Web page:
Vilsack: Sugar case could cause problems with Mexico
Agriculture Secretary Tom Vilsack said he fears the legal case U.S. sugar producers have filed asking for corrective action could affect other negotiations with Mexico, but a spokesman for the sugar growers said the case is justified.
In response to a question from Rep. Richard Nolan, D-Minn., at a House Agriculture Committee hearing, Vilsack said he “would have preferred this did not occur at this time.”
Speaking to reporters after the hearing, Vilsack noted that the United States has been negotiating with Mexico on a range of agricultural issues and that Mexico has recently agreed to accept U.S. potato imports throughout the country. The country-of-origin labeling of red meat case, known as COOL, also is pending, he noted.
He also pointed out that Mexico is importing large quantities of high fructose corn syrup and said the Mexicans might ask why they are importing so much when a sugar case is launched against the country.
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Vilsack said Mexico had taken 700,000 tons of sugar off the market, an apparent reference to Mexico’s decision last year to export sugar to countries other than the United States.
Vilsack said he has a “good positive relationship” with Mexican officials and that he does not want to “jeopardize it.” The secretary said Mexican officials have not expressed their views on the sugar case to him personally, but “have communicated to the United States their unhappiness.”
Philip Hayes, a spokesman for the American Sugar Alliance, said that while U.S. cane and beet producers are “very thankful” for the work Vilsack has done to stabilize the market, the action the Mexican government took “was temporary and too little, too late” and that the case is designed to force the government to enforce U.S. law against subsidized imports.
“Mexico increased its dumped and subsidized exports to the United States by 1 million tons from 2012 to 2013, crashing U.S. market prices, forcing USDA to remove 1 million tons of sugar from the U.S. market, and injuring U.S. farmers, sugar producers and taxpayers,” Hayes said.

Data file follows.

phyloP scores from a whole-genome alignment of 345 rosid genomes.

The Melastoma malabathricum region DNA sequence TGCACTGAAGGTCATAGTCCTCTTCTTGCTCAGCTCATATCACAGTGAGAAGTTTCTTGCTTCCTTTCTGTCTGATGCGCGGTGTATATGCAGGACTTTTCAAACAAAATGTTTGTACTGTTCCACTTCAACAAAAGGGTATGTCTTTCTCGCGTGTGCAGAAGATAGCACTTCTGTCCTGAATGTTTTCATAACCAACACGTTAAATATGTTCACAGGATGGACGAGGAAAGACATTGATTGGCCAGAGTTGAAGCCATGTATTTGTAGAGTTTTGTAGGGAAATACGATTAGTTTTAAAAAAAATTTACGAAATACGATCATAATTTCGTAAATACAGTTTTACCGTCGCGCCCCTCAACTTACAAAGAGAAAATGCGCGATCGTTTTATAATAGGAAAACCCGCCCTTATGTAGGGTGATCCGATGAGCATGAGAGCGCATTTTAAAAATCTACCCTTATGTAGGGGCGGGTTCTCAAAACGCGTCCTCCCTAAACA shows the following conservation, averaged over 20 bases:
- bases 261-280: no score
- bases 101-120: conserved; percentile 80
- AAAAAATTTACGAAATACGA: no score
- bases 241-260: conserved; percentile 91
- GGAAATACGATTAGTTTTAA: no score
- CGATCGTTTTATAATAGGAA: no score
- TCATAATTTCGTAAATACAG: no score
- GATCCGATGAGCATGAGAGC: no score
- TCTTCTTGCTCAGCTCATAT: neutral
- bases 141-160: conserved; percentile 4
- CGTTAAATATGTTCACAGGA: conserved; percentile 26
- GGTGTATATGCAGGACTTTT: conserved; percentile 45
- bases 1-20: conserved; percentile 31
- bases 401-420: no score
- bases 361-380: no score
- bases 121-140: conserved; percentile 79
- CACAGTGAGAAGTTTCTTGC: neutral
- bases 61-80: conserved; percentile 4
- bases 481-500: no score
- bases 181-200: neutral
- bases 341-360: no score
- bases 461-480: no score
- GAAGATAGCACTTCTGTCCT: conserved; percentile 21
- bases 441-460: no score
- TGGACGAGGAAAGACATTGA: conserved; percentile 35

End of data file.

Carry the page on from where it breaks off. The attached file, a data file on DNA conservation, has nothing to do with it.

“Now it appears to be accelerating shipments into the United States this year far faster than USDA predicted. So far, Mexico has sent nearly 900,000 tons of the 1.7 million tons the USDA has predicted for the entire year. At this rate, the U.S. market could be looking at over 2 million tons total this year.”
“U.S. trade law is designed to stop this injury and we are simply asking the U.S. government for the remedies provided by U.S. law,” Hayes said. “We are confident that U.S. government officials will enforce US law objectively and vigorously.”
On March 28, U.S. sugar producers filed antidumping and countervailing duty petitions with the International Trade Commission and Commerce Department, alleging that the Mexican industry had shipped sugar to the United States at prices 45 percent below the cost of production or more and has received substantial subsidies from Mexican federal and state governments.
Under the North American Free Trade Agreement, Mexico has the right to ship unlimited amounts of sugar to the United States, but other trade laws still make the shipment of subsidized sugar illegal.
Vilsack did not address the question of whether the sugar growers’ charges are accurate.
–The Hagstrom Report
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